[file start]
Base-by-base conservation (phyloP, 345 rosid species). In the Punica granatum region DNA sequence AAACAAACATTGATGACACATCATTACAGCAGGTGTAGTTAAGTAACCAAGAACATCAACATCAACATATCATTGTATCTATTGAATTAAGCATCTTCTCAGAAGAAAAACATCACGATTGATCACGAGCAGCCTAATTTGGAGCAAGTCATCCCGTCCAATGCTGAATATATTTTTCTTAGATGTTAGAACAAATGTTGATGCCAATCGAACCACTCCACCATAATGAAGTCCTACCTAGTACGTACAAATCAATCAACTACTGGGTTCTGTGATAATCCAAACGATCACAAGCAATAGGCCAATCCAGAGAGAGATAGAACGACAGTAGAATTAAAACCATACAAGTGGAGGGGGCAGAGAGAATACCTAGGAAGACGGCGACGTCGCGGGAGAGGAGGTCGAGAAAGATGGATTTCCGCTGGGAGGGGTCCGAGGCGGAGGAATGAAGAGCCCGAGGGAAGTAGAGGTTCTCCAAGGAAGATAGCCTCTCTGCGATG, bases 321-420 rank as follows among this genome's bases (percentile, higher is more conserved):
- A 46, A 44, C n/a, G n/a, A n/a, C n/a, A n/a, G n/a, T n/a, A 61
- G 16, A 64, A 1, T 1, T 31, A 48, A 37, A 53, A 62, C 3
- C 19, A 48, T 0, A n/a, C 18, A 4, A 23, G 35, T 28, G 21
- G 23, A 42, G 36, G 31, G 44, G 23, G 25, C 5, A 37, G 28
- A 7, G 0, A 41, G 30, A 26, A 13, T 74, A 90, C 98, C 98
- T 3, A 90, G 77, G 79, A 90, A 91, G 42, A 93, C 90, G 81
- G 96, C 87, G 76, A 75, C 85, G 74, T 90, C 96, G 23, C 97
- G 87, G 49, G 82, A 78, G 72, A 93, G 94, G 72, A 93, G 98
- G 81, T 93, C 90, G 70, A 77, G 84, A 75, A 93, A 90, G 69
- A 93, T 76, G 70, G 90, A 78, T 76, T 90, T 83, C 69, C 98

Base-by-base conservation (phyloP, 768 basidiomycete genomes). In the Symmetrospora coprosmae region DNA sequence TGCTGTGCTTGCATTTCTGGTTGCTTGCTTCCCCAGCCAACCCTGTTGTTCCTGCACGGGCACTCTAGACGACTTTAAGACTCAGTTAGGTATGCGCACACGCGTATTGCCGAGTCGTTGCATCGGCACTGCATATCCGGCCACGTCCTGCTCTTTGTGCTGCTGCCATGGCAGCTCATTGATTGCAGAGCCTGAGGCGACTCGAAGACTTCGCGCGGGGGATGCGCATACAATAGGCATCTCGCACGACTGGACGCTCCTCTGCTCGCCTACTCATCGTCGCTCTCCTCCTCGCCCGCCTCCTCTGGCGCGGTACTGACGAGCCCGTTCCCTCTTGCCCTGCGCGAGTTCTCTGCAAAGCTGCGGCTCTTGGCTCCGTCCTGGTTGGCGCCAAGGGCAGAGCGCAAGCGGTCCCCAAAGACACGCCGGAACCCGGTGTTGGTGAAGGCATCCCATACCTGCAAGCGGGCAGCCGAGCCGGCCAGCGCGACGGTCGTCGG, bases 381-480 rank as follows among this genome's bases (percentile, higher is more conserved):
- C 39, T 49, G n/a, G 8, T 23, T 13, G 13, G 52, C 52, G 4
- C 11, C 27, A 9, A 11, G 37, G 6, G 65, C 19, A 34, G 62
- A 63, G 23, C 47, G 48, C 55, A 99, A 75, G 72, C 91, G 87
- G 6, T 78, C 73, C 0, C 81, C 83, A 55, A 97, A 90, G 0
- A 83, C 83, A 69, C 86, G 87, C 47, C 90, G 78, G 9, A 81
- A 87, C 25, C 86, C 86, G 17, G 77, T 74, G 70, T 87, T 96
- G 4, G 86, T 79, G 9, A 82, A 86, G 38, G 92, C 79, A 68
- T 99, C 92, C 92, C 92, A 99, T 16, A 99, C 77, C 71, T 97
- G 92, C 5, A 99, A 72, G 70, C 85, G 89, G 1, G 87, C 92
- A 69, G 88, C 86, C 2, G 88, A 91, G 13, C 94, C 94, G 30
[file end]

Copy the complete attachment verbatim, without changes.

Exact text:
Base-by-base conservation (phyloP, 345 rosid species). In the Punica granatum region DNA sequence AAACAAACATTGATGACACATCATTACAGCAGGTGTAGTTAAGTAACCAAGAACATCAACATCAACATATCATTGTATCTATTGAATTAAGCATCTTCTCAGAAGAAAAACATCACGATTGATCACGAGCAGCCTAATTTGGAGCAAGTCATCCCGTCCAATGCTGAATATATTTTTCTTAGATGTTAGAACAAATGTTGATGCCAATCGAACCACTCCACCATAATGAAGTCCTACCTAGTACGTACAAATCAATCAACTACTGGGTTCTGTGATAATCCAAACGATCACAAGCAATAGGCCAATCCAGAGAGAGATAGAACGACAGTAGAATTAAAACCATACAAGTGGAGGGGGCAGAGAGAATACCTAGGAAGACGGCGACGTCGCGGGAGAGGAGGTCGAGAAAGATGGATTTCCGCTGGGAGGGGTCCGAGGCGGAGGAATGAAGAGCCCGAGGGAAGTAGAGGTTCTCCAAGGAAGATAGCCTCTCTGCGATG, bases 321-420 rank as follows among this genome's bases (percentile, higher is more conserved):
- A 46, A 44, C n/a, G n/a, A n/a, C n/a, A n/a, G n/a, T n/a, A 61
- G 16, A 64, A 1, T 1, T 31, A 48, A 37, A 53, A 62, C 3
- C 19, A 48, T 0, A n/a, C 18, A 4, A 23, G 35, T 28, G 21
- G 23, A 42, G 36, G 31, G 44, G 23, G 25, C 5, A 37, G 28
- A 7, G 0, A 41, G 30, A 26, A 13, T 74, A 90, C 98, C 98
- T 3, A 90, G 77, G 79, A 90, A 91, G 42, A 93, C 90, G 81
- G 96, C 87, G 76, A 75, C 85, G 74, T 90, C 96, G 23, C 97
- G 87, G 49, G 82, A 78, G 72, A 93, G 94, G 72, A 93, G 98
- G 81, T 93, C 90, G 70, A 77, G 84, A 75, A 93, A 90, G 69
- A 93, T 76, G 70, G 90, A 78, T 76, T 90, T 83, C 69, C 98

Base-by-base conservation (phyloP, 768 basidiomycete genomes). In the Symmetrospora coprosmae region DNA sequence TGCTGTGCTTGCATTTCTGGTTGCTTGCTTCCCCAGCCAACCCTGTTGTTCCTGCACGGGCACTCTAGACGACTTTAAGACTCAGTTAGGTATGCGCACACGCGTATTGCCGAGTCGTTGCATCGGCACTGCATATCCGGCCACGTCCTGCTCTTTGTGCTGCTGCCATGGCAGCTCATTGATTGCAGAGCCTGAGGCGACTCGAAGACTTCGCGCGGGGGATGCGCATACAATAGGCATCTCGCACGACTGGACGCTCCTCTGCTCGCCTACTCATCGTCGCTCTCCTCCTCGCCCGCCTCCTCTGGCGCGGTACTGACGAGCCCGTTCCCTCTTGCCCTGCGCGAGTTCTCTGCAAAGCTGCGGCTCTTGGCTCCGTCCTGGTTGGCGCCAAGGGCAGAGCGCAAGCGGTCCCCAAAGACACGCCGGAACCCGGTGTTGGTGAAGGCATCCCATACCTGCAAGCGGGCAGCCGAGCCGGCCAGCGCGACGGTCGTCGG, bases 381-480 rank as follows among this genome's bases (percentile, higher is more conserved):
- C 39, T 49, G n/a, G 8, T 23, T 13, G 13, G 52, C 52, G 4
- C 11, C 27, A 9, A 11, G 37, G 6, G 65, C 19, A 34, G 62
- A 63, G 23, C 47, G 48, C 55, A 99, A 75, G 72, C 91, G 87
- G 6, T 78, C 73, C 0, C 81, C 83, A 55, A 97, A 90, G 0
- A 83, C 83, A 69, C 86, G 87, C 47, C 90, G 78, G 9, A 81
- A 87, C 25, C 86, C 86, G 17, G 77, T 74, G 70, T 87, T 96
- G 4, G 86, T 79, G 9, A 82, A 86, G 38, G 92, C 79, A 68
- T 99, C 92, C 92, C 92, A 99, T 16, A 99, C 77, C 71, T 97
- G 92, C 5, A 99, A 72, G 70, C 85, G 89, G 1, G 87, C 92
- A 69, G 88, C 86, C 2, G 88, A 91, G 13, C 94, C 94, G 30